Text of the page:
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Colombian plains project hosts a maize harvest workshop

AluminioOn 19 August 2011, a workshop was hosted by CIMMYT-Colombia for maize producers, association representatives, and educators and students from various local universities, among others, on the advances of a project to increase maize production in Colombia through the development of improved germplasm adapted to the production systems in the Orinoquía region (East Plains). The Orinoquía is an area of plains, covered by pasture and interspersed with rivers and forests; all the rivers terminate in the Orinoco river. The project is coordinated by CIMMYT-Colombia, with support from the Colombian Agricultural Research Cooperation (CORPOICA), Colombian Growers Federation of Cereals and Legumes (FENALCE), International Center of Tropical Agriculture (CIAT), and the Ministry of Agriculture and Rural Development of Colombia. The workshop took place at the CORPOICA Research Center in Villavicencio, Del Meta District.

As part of the workshop, attendants visited the field and observed the results of trials of maize with tolerance to acidic soils. For this component of the project, 1,000 acidity-tolerant hybrids are being tested in four locations of the Colombian high plains (C.I. La Libertad in Villavicencio; Menegua in Puerto López; and Taluma and Carimagua in Puerto Gaitán) in the Meta District. They are also being evaluated for yield potentialand other important agronomic traits which help to increase production and profitability. Workshop participants observed that the yields of the best hybrids evaluated in C.I. La Libertad exceeded 7 tons per hectare, and it is hoped that yields in Carimagua will reach almost 10 tons per hectare. Based on harvest data, from the 1,000 hybrids a 10% subset of those with the best performance will be selected for evaluation in an increased number of locations from 2012. The goal is to make the best five hybrids available to Orinoquía farmers within 3-4 years. This would make an important contribution to a region where there are enough resources to widen the agricultural frontier and duplicate the current area sown (5 million hectares).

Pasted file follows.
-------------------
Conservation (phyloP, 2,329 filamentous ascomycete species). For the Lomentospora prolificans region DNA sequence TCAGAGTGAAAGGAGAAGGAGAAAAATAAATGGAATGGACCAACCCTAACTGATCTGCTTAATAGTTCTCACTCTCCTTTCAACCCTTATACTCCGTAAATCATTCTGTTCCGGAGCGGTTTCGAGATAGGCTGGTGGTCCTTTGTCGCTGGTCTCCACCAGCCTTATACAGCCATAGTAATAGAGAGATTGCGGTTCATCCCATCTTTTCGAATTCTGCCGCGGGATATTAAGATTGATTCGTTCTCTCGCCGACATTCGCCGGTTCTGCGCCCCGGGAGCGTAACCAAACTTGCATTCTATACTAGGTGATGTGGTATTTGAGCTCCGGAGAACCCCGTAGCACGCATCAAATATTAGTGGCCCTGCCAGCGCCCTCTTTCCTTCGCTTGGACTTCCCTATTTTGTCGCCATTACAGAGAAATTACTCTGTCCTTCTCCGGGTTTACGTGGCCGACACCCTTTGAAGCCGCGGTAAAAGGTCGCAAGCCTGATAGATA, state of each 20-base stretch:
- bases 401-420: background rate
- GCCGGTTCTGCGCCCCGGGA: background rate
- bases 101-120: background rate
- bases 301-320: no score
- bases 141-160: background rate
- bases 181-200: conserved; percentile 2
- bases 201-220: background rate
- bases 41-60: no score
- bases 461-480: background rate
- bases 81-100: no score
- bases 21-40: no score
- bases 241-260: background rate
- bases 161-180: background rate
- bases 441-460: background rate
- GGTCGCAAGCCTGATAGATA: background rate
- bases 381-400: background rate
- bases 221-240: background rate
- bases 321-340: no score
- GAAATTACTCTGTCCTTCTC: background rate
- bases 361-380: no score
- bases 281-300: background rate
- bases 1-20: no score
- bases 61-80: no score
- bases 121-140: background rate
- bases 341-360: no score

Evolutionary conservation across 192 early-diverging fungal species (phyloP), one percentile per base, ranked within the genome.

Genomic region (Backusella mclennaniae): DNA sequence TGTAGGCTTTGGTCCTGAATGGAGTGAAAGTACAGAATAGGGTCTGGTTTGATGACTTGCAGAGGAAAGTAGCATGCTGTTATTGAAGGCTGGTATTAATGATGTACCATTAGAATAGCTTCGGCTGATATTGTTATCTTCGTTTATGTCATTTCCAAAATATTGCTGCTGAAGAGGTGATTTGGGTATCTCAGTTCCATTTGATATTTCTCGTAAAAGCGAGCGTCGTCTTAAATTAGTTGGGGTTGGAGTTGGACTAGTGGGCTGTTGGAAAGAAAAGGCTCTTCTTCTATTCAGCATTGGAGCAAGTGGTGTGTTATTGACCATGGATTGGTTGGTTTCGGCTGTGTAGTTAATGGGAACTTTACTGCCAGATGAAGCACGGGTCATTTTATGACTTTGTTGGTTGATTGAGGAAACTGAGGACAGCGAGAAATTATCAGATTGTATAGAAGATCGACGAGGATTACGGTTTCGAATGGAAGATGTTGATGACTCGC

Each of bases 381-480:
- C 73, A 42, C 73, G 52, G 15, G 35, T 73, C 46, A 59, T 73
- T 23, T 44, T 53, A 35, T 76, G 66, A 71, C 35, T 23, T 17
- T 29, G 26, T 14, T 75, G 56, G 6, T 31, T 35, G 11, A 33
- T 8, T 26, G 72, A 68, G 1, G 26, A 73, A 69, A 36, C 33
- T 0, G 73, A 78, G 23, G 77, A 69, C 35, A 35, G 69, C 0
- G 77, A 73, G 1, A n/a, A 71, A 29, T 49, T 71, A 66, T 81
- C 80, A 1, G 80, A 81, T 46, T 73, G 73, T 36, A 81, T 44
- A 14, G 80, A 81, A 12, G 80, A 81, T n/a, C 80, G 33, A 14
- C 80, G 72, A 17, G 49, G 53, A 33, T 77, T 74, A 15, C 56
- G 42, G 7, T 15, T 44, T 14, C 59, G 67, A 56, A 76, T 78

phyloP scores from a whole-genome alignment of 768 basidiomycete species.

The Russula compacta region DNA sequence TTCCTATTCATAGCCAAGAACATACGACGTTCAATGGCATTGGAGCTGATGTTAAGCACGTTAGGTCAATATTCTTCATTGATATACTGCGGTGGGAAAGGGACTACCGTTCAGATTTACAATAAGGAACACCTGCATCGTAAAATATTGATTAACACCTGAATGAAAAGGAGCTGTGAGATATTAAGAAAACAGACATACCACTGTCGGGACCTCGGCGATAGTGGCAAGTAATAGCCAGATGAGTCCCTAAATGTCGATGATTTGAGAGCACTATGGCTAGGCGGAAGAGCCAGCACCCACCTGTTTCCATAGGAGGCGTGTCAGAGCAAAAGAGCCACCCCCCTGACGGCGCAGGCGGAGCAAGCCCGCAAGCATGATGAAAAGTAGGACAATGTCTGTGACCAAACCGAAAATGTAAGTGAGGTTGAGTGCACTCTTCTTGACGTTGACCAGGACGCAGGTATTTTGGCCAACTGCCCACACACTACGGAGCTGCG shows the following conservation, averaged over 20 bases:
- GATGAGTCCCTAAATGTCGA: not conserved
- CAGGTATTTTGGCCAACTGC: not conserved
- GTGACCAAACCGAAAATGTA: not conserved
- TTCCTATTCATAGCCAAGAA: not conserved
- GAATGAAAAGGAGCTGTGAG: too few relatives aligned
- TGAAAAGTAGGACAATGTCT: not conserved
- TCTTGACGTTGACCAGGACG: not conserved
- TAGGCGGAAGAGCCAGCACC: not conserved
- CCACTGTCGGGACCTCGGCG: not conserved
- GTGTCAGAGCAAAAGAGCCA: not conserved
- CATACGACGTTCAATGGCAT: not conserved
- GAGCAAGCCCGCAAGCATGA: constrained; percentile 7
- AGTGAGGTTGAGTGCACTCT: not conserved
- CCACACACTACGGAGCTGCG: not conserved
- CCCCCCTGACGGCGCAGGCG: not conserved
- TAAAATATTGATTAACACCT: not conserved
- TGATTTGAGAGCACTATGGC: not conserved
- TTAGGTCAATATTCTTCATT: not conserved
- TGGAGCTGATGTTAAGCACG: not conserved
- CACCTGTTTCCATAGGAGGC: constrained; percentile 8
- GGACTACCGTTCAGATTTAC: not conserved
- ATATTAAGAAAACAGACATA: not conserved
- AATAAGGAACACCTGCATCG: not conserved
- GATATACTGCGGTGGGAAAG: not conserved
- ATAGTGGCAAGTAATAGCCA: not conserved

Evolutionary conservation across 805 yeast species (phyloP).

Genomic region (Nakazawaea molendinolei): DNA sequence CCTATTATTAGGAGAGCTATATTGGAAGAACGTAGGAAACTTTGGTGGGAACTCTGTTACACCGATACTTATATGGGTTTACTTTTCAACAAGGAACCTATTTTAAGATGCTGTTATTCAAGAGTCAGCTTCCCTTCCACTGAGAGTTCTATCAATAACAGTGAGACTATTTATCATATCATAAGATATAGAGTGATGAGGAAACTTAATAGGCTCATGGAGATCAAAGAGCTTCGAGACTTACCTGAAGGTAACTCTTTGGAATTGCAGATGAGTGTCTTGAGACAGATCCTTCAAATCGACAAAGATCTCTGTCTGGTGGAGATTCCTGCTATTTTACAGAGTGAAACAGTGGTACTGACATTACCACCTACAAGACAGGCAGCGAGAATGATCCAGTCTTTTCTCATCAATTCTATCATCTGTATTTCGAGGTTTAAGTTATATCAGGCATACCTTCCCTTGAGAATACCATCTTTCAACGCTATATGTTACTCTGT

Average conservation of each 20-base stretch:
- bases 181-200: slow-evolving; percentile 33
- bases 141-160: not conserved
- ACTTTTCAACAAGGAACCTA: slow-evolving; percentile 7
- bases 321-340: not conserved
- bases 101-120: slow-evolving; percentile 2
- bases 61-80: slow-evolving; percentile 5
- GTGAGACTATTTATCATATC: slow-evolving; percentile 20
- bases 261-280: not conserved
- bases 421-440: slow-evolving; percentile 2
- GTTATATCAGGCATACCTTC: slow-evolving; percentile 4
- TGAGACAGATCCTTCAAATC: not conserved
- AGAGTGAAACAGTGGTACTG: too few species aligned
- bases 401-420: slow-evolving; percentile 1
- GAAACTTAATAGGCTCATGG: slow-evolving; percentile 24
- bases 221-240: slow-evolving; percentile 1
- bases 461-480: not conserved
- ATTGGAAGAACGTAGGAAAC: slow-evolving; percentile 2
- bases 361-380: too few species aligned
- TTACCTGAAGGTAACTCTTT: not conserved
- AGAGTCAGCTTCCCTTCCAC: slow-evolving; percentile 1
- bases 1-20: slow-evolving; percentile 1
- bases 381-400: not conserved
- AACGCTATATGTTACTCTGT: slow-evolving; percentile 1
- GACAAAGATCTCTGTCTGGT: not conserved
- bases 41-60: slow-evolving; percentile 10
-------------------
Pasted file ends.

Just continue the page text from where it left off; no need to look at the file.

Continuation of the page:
The same project also trialed maize lines known to be susceptible or tolerant to acidic soils. At aluminum saturation levels of 60%, the susceptible lines died during the seedling stage, long before the flowering stage. These results are particularly relevant given that the percentage of aluminum saturation in a native savannah from the Orinoquía is over 90% and only a few plant species survive.